Wednesday, February 16, 2011

Anti-abortion South Dakota moves closer to legalizing murder

A law under consideration in South Dakota would expand the definition of "justifiable homicide" to include killings that are intended to prevent harm to a fetus -- a move that could make it legal to kill doctors who perform abortions. The Republican-backed legislation, House Bill 1171, has passed out of committee on a nine-to-three party-line vote, and is expected to face a floor vote in the state's GOP-dominated House of Representatives soon.

The bill, sponsored by state Rep. Phil Jensen, a committed foe of abortion rights, alters the state's legal definition of justifiable homicide by adding language stating that a homicide is permissible if committed by a person "while resisting an attempt to harm" that person's unborn child or the unborn child of that person's spouse, partner, parent, or child. If the bill passes, it could in theory allow a woman's father, mother, son, daughter, or husband to kill anyone who tried to provide that woman an abortion -- even if she wanted one. 

Look, I get the opposition to abortion. I get what the "pro-lifers" are fighting for. I get they think that abortion is murder and must be stopped. But abortion is legal, within certain parameters, and there's no way killing a doctor who happens to perform abortions is justifiable.

Now, Jensen claims that his legislation has nothing to do with abortion and would not legalize such killing. As he told Greg Sargent, "It would if abortion was illegal. This code only deals with illegal acts. Abortion is legal in this country. This has nothing to do with abortion."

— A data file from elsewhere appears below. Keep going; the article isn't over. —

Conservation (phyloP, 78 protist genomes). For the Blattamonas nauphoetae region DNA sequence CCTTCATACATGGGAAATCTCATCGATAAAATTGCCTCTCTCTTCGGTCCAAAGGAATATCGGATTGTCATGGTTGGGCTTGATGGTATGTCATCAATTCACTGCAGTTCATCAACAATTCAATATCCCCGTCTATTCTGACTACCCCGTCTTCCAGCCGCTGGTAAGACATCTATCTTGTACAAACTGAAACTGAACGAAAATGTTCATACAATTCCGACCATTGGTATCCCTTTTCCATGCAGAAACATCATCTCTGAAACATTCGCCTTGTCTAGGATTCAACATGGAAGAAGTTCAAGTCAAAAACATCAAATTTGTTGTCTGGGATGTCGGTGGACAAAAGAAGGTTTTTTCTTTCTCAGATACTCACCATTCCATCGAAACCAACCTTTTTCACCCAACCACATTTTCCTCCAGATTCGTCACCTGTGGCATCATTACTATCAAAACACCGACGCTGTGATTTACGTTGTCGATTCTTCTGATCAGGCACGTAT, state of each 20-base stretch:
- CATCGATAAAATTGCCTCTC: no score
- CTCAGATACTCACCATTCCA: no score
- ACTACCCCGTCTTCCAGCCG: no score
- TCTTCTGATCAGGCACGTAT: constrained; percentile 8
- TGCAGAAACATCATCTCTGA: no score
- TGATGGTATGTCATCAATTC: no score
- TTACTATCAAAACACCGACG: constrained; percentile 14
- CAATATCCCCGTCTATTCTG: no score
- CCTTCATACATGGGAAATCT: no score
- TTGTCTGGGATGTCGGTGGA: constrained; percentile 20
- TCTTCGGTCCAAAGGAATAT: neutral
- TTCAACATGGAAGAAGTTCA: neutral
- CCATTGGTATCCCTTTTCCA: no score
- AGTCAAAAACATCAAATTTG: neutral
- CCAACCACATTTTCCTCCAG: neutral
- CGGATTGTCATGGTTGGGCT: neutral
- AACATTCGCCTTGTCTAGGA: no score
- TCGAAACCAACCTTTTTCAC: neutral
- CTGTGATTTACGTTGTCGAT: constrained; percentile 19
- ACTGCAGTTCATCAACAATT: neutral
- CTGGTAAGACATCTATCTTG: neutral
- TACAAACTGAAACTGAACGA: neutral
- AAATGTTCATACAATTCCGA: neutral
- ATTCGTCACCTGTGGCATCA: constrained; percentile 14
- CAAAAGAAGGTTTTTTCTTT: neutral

Right. Then what's the point?

As Miriam argues at Feministing, "[t]he problem is, the language in the bill is really vague, leaving all sorts of interpretation up to the courts if the bill becomes law. This is an often employed tactic–make language vague, say something different about your intent, but hope for other consequences."

There's no doubt that the extreme (and violent) anti-abortion right would welcome such legislation and would take it to its extreme conclusion. Yes, of course, you should be able to defend yourself if you're pregnant and someone is threatening you and your unborn child, but this bill would go much further than that, regardless of Jensen's supposed objections.

"For all the ridiculous paranoia on the right about creeping 'sharia law,'" writes Steve Benen, "here we see a Republican plan at the state level to make it legal to assassinate medical professionals as part of a larger culture war."

It seems unlikely that such a law would ever hold up under judicial scrutiny, but you never know, particularly in a state like South Dakota. Regardless, it certainly tells us a great deal not just about the anti-abortion right but more broadly about the theocratic extremism of the GOP.

Labels: , , ,

Bookmark and Share


Post a Comment

<< Home